Tag Archives: sarcopenia

Interview – Darren Candow PhD

Jack Lalanne was proof that you could be weight trainin your entire life!





SNI:   To prevent sarcopenia (age related loss of skeletal muscle mass  and strength), in addition to heavy resistance training, what dietary  supplements could someone take to prevent this condition?

Darren: The most promising nutritional interventions for aging msucle mass and strength are creatine monohydrate, milk-based proteins/essential amino acids (primarily leucine), omega 3 fatty acids and vitamin D.

SNI:  Is there an optimal dose of creatine to consume for muscle size and strength?

Darren: Research suggests that a dosage, relative to body mass (0.10-0.15g/kg) is effective and does not result in adverse health effects.

SNI:   What’s the best time to consume creatine or protein?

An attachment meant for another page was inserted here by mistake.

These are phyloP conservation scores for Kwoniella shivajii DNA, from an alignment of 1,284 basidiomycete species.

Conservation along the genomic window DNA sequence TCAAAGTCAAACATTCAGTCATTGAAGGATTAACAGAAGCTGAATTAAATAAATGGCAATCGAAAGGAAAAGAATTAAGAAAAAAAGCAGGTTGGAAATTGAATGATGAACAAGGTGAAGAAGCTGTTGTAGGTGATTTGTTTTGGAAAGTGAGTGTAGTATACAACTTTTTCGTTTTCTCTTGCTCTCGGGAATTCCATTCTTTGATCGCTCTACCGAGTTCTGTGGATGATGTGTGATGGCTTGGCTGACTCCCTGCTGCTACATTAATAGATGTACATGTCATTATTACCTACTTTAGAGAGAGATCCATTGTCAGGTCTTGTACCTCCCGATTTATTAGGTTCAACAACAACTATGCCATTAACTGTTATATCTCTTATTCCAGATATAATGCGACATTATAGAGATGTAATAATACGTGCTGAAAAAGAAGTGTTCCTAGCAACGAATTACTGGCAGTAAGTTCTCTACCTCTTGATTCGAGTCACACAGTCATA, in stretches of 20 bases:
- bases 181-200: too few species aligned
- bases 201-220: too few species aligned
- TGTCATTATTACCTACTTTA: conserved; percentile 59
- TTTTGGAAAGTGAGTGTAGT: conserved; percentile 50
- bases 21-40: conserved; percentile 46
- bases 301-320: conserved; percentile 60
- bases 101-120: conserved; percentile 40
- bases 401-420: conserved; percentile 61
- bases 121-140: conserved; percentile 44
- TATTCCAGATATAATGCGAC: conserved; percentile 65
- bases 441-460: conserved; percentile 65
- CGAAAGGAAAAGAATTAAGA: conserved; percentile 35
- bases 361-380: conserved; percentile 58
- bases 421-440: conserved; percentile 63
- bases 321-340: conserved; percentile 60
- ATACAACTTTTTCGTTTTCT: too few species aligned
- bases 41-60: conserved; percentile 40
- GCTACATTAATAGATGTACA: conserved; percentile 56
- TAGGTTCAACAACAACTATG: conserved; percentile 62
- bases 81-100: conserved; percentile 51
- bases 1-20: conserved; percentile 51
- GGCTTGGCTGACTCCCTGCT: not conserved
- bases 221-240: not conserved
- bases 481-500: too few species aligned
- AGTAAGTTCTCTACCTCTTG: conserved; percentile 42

Darren: Creatine- immediately after exercise; Protein- shortly before, after each training set, and immediately following exercise

SNI:   What’s your view of whole-body vibration training?  Can it  further enhance skeletal muscle strength and size?

Darren: WBV can be an effective strategy to increase muscle mass and strength.

SNI: Is their an optimal dose of protein that one can/should consume with each meal?

Darren: Young healthy adults appear to respond in a positive manner to 10-20 grams of complete dietary proteins.  Healthy older adults appear to respond favorably to 20-25 grams of protein;  Frail older adults many require 40 grams plus.

BIO:  Dr. Darren Candow, PhD, is an Associate Professor in the Faculty of Kinesiology & Health Studies, University of Regina, Canada. Dr. Candow serves on the editorial board for the Journal of Aging and Physical Activity, Journal of the International Society of Sports Nutrition, The Scientific World Journal-Nutrition Division, and the board of directors for the Saskatchewan Kinesiology and Exercise Science Association. Dr. Candow is an academic member of the American College of Sports Medicine, Canadian Society for Exercise Physiology, American Society for Bone Mineral Research, National Strength and Conditioning Association, and International Society for Aging and Physical Activity. Dr. Candow’s research program involves the development of effective resistance training and nutritional intervention strategies for improving properties of aging muscle and bone health.